Tag Archives: mazda miata

Driving the 2010 Mazda MX-5

by Carlos Lago

2010 Mazda MX-5
2010 Mazda MX-5

You see it in flame wars on forums and buried in the comment sections of YouTube and Facebook: The data are gathered, plugged

in, computed. A conclusion spits out. The digital beings follow it blindly. It is their code.

Problem: The Mazda MX-5 does not compute. The formulae can’t explain its rampant success, why it’s a constant favorite. Nor can

the digital readouts explain why we ranked the MX-5 third in this year’s Best Driver’s Car comparison — that’s three spots

ahead of the Corvette ZR1 — despite the Miata producing the worst performance numbers of all the contenders. This result

bothers the hard-coded digital beings. “How dare you say this diminutive roadster is on par with the world heavyweights!” they

rage. They erase the MX-5 from their conscious with snide bits of text. Or they ignore it, lest they contemplate too long and

fry a circuit.

The Miata doesn’t do data plots. Never has. The roadster eschews numbers for a greater goal: driving bliss. “Oneness with horse

and rider,” Mazda calls it. The automaker says its objective wasn’t to make the 2009 MX-5 faster. “Put last year’s and this

year’s on a track, and they’ll cross the finish line at the same time,” said one engineer. “But the driver of the new one will

have a bigger smile.”

The engineers revised the suspension to reduce body roll and increase steering feel by repositioning outer ball joints and

adjusting the damping. They upped the redline 500 rpm, just so you could scream above 7000. They found another horsepower up

there, too. To models equipped with a six-speed manual, they added something called an Induction Sound Enhancer, which uses

tuned pipes to route the intake note to the cabin. The Miata circa 2009 sounded more like a carbureted roadster.

The same is true a year later. The 2010 model brings a reshuffling of color and package availability, but the smile remains,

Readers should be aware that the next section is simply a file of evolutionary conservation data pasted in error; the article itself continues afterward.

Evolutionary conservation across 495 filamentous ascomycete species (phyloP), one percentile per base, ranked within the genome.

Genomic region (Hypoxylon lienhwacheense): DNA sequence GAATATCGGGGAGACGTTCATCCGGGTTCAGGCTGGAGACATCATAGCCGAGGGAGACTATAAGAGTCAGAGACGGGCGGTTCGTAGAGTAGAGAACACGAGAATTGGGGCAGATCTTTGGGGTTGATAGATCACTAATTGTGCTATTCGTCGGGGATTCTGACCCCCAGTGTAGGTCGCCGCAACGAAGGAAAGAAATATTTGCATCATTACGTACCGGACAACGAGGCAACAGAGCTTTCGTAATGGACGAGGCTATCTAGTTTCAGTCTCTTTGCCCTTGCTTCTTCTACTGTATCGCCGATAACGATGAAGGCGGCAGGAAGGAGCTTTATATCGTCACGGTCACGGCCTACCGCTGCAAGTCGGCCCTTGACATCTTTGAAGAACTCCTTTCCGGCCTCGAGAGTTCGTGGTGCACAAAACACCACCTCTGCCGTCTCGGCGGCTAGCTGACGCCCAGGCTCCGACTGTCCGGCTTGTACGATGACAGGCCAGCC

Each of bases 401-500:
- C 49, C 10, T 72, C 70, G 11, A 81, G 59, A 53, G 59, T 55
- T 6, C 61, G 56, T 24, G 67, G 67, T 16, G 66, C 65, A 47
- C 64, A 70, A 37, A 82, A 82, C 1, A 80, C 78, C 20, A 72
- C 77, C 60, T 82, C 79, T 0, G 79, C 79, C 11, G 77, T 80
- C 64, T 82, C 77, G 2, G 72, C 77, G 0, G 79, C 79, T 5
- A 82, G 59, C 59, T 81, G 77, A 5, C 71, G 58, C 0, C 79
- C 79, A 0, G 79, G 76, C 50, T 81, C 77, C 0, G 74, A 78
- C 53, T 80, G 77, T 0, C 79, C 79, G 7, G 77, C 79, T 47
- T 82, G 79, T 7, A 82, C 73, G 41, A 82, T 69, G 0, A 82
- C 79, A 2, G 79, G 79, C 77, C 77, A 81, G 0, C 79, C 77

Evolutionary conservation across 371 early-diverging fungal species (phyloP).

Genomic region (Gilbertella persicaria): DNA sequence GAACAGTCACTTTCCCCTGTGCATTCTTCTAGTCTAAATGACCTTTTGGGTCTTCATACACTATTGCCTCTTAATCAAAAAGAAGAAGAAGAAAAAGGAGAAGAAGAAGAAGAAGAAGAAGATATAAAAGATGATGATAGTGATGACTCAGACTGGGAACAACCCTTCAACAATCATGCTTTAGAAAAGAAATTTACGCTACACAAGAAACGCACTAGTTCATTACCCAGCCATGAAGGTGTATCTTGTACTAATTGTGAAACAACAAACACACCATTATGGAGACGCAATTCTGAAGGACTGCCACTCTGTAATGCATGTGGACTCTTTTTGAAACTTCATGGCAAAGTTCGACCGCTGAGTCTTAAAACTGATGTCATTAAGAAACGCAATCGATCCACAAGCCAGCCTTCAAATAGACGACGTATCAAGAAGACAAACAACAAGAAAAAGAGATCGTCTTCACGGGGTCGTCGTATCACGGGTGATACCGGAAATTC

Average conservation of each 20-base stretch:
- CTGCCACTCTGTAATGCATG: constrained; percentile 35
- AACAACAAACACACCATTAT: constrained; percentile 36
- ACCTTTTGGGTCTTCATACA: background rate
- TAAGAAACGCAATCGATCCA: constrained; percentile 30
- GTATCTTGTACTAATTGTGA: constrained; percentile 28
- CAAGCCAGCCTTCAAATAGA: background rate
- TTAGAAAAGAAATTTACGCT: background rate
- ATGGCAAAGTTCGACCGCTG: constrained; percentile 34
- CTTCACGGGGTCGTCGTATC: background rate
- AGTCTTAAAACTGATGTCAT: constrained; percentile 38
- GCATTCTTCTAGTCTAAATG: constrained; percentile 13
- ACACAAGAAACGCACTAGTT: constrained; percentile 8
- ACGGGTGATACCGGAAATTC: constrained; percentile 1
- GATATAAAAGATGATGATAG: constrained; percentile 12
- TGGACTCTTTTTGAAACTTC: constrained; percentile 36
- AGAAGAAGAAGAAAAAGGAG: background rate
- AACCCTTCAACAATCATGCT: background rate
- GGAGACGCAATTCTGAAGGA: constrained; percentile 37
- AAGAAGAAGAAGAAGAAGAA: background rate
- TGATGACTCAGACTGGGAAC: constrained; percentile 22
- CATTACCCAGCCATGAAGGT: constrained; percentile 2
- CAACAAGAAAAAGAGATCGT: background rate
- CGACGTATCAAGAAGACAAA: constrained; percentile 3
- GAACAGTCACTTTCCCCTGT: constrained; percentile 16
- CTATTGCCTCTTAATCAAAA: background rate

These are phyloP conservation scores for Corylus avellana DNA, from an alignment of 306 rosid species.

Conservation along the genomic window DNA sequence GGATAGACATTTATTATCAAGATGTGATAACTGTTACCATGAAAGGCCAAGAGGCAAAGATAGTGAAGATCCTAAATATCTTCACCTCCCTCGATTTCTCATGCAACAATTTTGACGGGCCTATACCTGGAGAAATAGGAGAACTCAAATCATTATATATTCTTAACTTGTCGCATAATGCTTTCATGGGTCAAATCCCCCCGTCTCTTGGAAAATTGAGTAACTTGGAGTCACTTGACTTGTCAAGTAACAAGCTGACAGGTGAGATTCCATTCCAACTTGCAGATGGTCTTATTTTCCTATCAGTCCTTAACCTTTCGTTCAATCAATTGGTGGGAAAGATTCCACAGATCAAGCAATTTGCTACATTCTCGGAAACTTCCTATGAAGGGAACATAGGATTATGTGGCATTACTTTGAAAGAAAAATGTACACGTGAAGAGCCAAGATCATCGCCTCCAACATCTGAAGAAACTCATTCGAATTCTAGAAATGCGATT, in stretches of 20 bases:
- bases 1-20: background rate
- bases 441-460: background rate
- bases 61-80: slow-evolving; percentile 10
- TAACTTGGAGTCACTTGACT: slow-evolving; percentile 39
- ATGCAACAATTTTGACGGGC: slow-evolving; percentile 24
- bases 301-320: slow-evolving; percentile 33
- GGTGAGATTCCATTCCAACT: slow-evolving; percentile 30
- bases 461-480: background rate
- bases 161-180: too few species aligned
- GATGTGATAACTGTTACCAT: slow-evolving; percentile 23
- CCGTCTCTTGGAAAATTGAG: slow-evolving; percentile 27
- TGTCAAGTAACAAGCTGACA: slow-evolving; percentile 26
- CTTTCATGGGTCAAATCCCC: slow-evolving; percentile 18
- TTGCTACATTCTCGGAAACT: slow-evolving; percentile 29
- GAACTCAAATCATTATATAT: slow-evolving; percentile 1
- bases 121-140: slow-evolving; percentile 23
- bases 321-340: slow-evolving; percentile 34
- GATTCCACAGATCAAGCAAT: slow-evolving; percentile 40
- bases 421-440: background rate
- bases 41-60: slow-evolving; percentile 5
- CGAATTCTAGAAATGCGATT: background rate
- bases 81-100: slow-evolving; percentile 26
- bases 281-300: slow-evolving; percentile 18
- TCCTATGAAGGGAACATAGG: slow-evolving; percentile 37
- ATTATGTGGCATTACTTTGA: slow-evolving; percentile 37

even on the nose of the car. We sampled the MX-5 line on an autocross and on the windy, two-lane mountain roads off California’s

Monterey coast. Our cars had the $500 Suspension Package, which adds Bilstein shocks, a larger rear stabilizer bar, and

limited-slip differential. And through our time with the car, that smile became infectious.

2009 Mazda MX-5 will say hey to USA

2009 Mazda MX-5
2009 Mazda MX-5

With over 800,000 copies sold during its 20-year lifespan, the Mazda MX-5 is the king of all roadsters. When the miniature Mazda hit the scene in 1989 as the Miata, Mazda gave it impeccable balance and precision. In the interim, the MX-5 has continued to evolve, and Mazda is looking to make even more magic for 2009. The new roadster will receive more horsepower, better fuel economy, and an updated aesthetics.

The lightweight MX-5 is more about driving characteristics than outright power, so Mazda only increased output from the 2.0L engine from 166 to 168 hp. While the extra two ponies isn’t going to set the track on fire, Mazda promises an improvement over the 2008 model’s 22/27 fuel economy. Mazda also tweaked the MX-5’s already sweet suspension for even tighter handling characteristics and made minor changes to the front and rear fascias. The 2009 Mazda MX-5 will also receive updates to the interior, colors, and available packages, and will debut in North American-spec at the Chicago Auto Show.

Auto Exec NC-03 MX-5

Mazda’s short but rich history at the 24 Hours of Le Mans was primarily initiated by Yojiro Terada, who first entered the race with a car powered by the 12A rotary engine in 1973. Terada now heads Auto Exec, a company that tunes strictly Mazda cars. Most of Auto Exec’s tweaks are visual, evidenced by the handsome body kit worn by the NC-03 MX-5. The car’s suspension has also been tuned, giving the compact roadster better balance (the car’s understeering character has been mostly dialed out). Auto Exec hasn’t decided to come to the U.S. market yet, but a company spokesman says that day may come sooner than later.